- In a year’s time, is it going to be important to know what this information referred to actually was?
- Will we need to know what webpage a client was pointing to in their comment?
In many instances it may not be significant but, if in particular business areas it is going to be important to know what was being referred to, you should develop a means to capture a record of the referenced web page where necessary.
This capture could be a manual process to capture either the full URL or a screenshot of the page itself. Alternatively it may be possible to develop an automated process and deploy a tool that will automatically take a copy of the web pages referred to in your tweets.
Depending on their business purpose, some Twitter accounts will reference external links much more significantly than others. For example, a Twitter account used for marketing or communications will generally point off to a lot of other web-based resources, while another that is used to facilitate discussion and debate will not reference as many external resources.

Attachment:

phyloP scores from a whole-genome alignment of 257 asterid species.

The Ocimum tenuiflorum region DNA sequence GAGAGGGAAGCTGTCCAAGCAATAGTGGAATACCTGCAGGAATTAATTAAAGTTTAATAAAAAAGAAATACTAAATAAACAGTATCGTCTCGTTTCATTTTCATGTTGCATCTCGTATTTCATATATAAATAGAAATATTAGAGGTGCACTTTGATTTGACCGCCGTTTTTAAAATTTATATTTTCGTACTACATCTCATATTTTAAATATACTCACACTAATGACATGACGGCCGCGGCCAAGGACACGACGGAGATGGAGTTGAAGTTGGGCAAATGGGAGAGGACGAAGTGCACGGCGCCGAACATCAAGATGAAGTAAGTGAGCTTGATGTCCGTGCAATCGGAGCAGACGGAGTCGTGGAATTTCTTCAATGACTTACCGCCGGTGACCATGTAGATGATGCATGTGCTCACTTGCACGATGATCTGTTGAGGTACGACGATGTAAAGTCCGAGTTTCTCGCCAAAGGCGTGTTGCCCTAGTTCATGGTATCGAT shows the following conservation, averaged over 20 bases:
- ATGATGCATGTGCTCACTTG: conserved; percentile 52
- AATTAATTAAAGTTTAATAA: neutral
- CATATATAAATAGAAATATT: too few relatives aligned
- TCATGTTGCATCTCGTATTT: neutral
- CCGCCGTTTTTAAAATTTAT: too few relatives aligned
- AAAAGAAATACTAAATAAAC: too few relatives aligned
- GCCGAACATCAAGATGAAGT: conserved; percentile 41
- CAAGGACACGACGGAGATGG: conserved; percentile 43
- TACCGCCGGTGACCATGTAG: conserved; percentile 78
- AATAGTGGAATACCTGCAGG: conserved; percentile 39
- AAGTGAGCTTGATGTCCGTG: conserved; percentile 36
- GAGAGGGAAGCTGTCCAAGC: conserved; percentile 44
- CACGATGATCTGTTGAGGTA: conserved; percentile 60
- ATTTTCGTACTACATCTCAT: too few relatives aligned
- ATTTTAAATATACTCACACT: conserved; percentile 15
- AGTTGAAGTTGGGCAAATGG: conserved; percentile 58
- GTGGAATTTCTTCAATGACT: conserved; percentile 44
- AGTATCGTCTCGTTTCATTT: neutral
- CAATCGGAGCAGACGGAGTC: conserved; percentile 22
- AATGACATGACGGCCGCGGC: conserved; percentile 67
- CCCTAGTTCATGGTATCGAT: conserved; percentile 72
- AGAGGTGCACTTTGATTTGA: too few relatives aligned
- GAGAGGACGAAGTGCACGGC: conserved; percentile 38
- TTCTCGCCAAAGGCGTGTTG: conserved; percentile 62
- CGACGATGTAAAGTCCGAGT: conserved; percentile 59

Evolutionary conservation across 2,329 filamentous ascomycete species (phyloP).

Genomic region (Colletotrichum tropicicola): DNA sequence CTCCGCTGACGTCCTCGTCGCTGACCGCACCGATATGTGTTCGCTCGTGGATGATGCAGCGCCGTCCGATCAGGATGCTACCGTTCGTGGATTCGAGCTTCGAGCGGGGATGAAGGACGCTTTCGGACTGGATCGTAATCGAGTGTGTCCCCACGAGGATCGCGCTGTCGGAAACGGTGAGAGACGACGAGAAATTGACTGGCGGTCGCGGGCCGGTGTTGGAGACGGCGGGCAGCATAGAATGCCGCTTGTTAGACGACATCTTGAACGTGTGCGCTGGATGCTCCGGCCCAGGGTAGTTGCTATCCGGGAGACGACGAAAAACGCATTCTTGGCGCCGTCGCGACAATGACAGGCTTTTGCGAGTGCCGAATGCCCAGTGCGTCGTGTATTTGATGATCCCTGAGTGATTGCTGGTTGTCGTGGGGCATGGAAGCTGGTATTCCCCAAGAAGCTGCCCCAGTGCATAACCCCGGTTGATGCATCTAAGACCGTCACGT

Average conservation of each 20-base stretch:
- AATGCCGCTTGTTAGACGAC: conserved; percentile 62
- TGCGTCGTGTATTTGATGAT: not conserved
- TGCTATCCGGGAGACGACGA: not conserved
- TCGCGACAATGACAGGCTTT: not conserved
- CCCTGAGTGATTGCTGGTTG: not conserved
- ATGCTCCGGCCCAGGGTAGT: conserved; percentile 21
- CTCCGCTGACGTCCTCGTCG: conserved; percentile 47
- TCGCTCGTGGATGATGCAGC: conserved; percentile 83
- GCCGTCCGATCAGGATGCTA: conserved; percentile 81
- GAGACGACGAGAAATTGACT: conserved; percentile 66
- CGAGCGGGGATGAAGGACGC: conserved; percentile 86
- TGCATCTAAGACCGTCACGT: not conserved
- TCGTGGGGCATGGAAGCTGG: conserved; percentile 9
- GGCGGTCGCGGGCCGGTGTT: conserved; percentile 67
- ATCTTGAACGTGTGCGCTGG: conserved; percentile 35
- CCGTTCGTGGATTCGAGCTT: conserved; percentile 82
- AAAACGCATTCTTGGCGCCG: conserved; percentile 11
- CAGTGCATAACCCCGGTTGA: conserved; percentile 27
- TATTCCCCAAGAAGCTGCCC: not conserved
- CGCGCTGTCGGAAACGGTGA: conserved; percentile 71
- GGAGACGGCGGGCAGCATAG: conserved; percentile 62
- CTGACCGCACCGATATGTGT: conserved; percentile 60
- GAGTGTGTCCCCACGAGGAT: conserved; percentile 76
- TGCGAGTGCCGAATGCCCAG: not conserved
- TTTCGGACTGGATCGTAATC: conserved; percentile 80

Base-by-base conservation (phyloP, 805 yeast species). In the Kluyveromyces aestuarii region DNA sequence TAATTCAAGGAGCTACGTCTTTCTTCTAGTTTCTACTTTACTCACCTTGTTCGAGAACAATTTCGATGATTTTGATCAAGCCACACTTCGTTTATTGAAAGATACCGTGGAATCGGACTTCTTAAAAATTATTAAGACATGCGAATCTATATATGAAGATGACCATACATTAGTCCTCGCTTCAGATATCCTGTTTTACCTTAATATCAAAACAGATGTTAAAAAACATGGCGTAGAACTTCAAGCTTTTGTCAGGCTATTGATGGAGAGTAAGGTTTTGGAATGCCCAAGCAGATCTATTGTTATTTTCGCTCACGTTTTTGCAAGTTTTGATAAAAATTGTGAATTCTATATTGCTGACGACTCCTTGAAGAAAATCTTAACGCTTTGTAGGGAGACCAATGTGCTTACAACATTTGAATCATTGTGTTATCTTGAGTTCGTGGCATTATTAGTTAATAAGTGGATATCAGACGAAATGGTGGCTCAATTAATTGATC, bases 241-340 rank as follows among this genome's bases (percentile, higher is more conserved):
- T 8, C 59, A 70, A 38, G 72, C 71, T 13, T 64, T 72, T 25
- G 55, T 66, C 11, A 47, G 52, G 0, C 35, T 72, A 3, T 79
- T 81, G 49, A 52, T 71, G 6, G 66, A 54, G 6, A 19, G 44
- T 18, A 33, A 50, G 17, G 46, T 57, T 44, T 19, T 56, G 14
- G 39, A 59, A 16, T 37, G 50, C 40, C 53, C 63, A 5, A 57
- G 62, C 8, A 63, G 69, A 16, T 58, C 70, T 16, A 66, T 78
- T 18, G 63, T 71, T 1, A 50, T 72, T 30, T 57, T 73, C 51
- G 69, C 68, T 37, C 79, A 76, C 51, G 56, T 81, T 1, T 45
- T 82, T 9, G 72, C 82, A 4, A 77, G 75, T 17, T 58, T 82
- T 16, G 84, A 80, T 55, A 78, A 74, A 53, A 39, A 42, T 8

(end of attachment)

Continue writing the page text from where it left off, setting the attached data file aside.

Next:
Consider the use of different Twitter accounts for different business purposes
If it is likely that you will have a broad range of tweets and retweets in your account, ranging from business critical commentary through to tweets about new library acquisitions, you may want to create several Twitter accounts, rather than funnel all corporate business through one account.
If you have one account and some business critical information passes through it, if you use certain recordkeeping strategies such as running a report through a third party service, it will provide you with a record of all tweets in your account, not just the key tweets.
If you only want to capture key tweets, you can set up RSS feeds to provide you with copies of all your tweets, retweets etc and then you can capture the key tweets as emails and leave the others in Twitter.